Long Beach, Deco, Destiny and Distinction

Written by John Thomas, Art Deco Expert

Photos by Chris Launi

At 5:54 p.m. on March 10, 1933, a massive 6.25 magnitude earthquake rocked Southern California. Wood-frame bungalows lost their chimneys and engineered concrete buildings had minimal damage, but unreinforced masonry buildings near the epicenter failed catastrophically. Long Beach was particularly hard-hit. People who had awakened in town with a variety of building styles fell asleep that night in a landscape that must have appeared to be decimated. The stage was set for Long Beach to arise from the rubble, developing with a new architectural style known as Modernistic. Commonly referred to as Art Deco or Art Moderne, the name is derived from the 1925 Paris Exposition. The exposition celebrated a new design influence that would be embraced throughout the world by designers, artists, and the public.

The structures that collapsed completely or were damaged beyond repair were mostly built of brick and not designed to resist lateral stresses, while others were constructed with inferior mortar. Many had elaborate towers and architectural ornamentation that provided additional hazards, such as raining down with bricks, plaster and decorative elements in every aftershock. The hospitals were overwhelmed with people with both minor and critical injuries, yet between 115 and 120 people lost lives amid falling debris and collapsing buildings. Navy personnel stationed just offshore were on hand to assist with disaster relief and policing.

If the earthquake had struck earlier when children were in school, the loss of life would have been tragically higher. Nearly three quarters of the city’s schools were destroyed. As a result, on April 10, 1933, the Field Act, named for the California Assembly member who was instrumental in its passage, was enacted. It stated, “Because schools are funded with public money…legislative statutes require children to attend schools, and the school buildings performed so poorly in the earthquake,” all future school construction must be earthquake-resistant.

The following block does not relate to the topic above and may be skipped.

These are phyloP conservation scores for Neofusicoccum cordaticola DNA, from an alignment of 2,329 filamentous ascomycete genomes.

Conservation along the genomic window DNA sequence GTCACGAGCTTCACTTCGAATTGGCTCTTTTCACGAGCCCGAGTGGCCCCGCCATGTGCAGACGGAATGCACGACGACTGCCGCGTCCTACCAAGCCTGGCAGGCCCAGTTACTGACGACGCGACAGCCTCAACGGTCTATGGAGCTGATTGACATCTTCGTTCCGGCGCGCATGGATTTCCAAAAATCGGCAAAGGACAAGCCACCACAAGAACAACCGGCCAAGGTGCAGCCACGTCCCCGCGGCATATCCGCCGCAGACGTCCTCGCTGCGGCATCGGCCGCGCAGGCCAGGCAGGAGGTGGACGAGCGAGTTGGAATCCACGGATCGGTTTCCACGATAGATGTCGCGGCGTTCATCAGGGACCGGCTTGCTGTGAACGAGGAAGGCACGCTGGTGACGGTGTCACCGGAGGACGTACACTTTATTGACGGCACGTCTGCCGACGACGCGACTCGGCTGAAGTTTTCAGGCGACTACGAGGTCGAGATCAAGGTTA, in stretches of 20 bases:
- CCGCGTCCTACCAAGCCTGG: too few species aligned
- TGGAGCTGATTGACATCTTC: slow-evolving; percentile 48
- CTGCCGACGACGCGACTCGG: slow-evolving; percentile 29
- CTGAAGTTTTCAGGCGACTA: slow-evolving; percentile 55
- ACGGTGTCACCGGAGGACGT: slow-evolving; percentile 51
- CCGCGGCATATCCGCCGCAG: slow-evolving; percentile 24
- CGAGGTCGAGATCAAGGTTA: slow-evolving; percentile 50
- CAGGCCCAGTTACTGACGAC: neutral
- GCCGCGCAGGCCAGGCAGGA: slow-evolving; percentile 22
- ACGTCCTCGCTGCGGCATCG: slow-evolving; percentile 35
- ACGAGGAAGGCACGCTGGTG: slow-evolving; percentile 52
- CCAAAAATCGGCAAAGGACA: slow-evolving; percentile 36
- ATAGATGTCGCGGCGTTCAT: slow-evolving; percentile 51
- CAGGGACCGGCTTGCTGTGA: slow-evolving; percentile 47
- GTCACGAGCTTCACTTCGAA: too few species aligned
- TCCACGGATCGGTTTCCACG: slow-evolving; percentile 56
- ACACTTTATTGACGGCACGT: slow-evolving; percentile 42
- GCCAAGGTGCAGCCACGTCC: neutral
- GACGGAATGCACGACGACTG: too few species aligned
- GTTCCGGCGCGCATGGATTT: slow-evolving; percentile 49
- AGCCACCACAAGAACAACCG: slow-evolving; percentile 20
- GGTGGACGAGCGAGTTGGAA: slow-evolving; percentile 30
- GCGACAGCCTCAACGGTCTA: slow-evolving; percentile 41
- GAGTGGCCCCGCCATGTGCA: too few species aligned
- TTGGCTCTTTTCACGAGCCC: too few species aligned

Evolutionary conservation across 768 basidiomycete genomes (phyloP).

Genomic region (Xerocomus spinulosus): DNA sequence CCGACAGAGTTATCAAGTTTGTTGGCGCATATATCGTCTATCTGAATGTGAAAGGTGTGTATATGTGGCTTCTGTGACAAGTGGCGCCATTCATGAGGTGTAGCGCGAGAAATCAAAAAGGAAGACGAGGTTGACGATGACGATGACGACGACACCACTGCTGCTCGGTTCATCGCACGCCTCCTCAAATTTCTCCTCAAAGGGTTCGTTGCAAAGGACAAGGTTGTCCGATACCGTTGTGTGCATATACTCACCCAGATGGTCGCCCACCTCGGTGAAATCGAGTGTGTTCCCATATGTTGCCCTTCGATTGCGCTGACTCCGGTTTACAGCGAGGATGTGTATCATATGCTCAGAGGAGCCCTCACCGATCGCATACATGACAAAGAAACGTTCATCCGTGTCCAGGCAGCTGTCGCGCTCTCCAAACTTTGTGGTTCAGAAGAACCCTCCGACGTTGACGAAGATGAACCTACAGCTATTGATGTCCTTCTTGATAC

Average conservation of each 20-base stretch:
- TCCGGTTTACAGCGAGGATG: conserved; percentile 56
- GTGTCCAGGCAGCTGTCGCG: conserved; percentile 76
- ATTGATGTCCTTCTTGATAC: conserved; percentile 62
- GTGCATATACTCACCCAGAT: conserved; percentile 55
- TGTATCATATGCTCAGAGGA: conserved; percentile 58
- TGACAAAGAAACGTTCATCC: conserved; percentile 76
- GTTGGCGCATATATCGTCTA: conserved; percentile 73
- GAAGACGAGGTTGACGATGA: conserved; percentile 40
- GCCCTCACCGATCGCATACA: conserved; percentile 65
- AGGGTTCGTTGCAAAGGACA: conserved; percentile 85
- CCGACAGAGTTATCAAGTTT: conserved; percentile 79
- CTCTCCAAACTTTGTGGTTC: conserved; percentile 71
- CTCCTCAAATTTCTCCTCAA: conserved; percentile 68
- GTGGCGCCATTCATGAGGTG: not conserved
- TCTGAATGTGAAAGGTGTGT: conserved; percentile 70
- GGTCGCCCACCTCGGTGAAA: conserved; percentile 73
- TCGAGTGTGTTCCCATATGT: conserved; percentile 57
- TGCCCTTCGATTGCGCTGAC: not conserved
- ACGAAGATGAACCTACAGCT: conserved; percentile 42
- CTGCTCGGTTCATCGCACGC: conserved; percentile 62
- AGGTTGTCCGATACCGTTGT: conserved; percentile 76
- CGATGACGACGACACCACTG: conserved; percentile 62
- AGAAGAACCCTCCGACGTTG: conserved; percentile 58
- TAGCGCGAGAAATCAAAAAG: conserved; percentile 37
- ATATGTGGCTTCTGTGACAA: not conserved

In order for Long Beach to begin the recovery from the devastation of the earthquake, the Public Works Administration (PWA) purchased over $500,000 in school bonds to reconstruct new school buildings demolished in the earthquake. The Works Progress Administration sponsored murals and sculptures in civic buildings. From 1933 through 1940, Long Beach was the recipient of funding through the federal government to rebuild, replace and build new buildings that would serve the community. Today, many of our school buildings are fine examples of the PWA’s Modernistic style and contain wonderful examples of art murals, mosaics and paintings.

The Art Moderne, or Art  Deco style, in addition to being stylishly modern in 1933, also met criteria of earthquake safety. Most Art Deco buildings were built of reinforced concrete and decorations, such as bas-reliefs, and were integral to the architecture rather than separate pieces added on.

In 1927, the Long Beach Architectural Club was formed. Many club members embraced the new Modernistic style, and by 1933, were influencing the post-earthquake rebuilding efforts. Those architects were perfectly poised to accept work, both to build new buildings or to design new facades to buildings minimally impacted by the earthquake. These members included Ceil Schilling, Nat Piper and Hugh Robert Davies.

There were three primary Art Deco styles.  Zigzag, or Art Deco, which were most popular in the mid to late 1920s, featured straight lines with decorative towers and setbacks. Although lavish and expensive materials were often used, many buildings featured bas-reliefs on concrete, stone, or brightly colored terra-cotta that were carved, molded, or inset directly into the walls.

By the 1930s, the machine age was a fact of life, celebrated in art and architecture. Streamline Moderne was all the rage with simplified lines that emphasized the horizontal curves and speedlines punctuated by unexpected vertical height from pylons. Both styles were used throughout the late 1920s and 1930s, including residential, commercial, and civic buildings.

Also in the early 1930s, the PWA  was a design style found in our civic buildings and schools. This symmetrical design with monumental architectural verticality often featured central towers, bas-reliefs and used glazed polychrome terra-cotta ties as façade surface decoration. The use of glass blocks and metal railings were typical elements welcoming the public to main entrances of the buildings.

Although Long Beach has undergone a number of urban renewal efforts resulting in significant buildings being demolished, the city still hosts an impressive collection of buildings built during the late 1920s through 1939. Art Deco, Streamline Moderne and the PWA design styles remain part of the city’s architectural vocabulary and reminds onlookers of the impacts of the Great Depression, the 1933 earthquake and the passion and deliberateness to rebuild Long Beach into the community we enjoy today.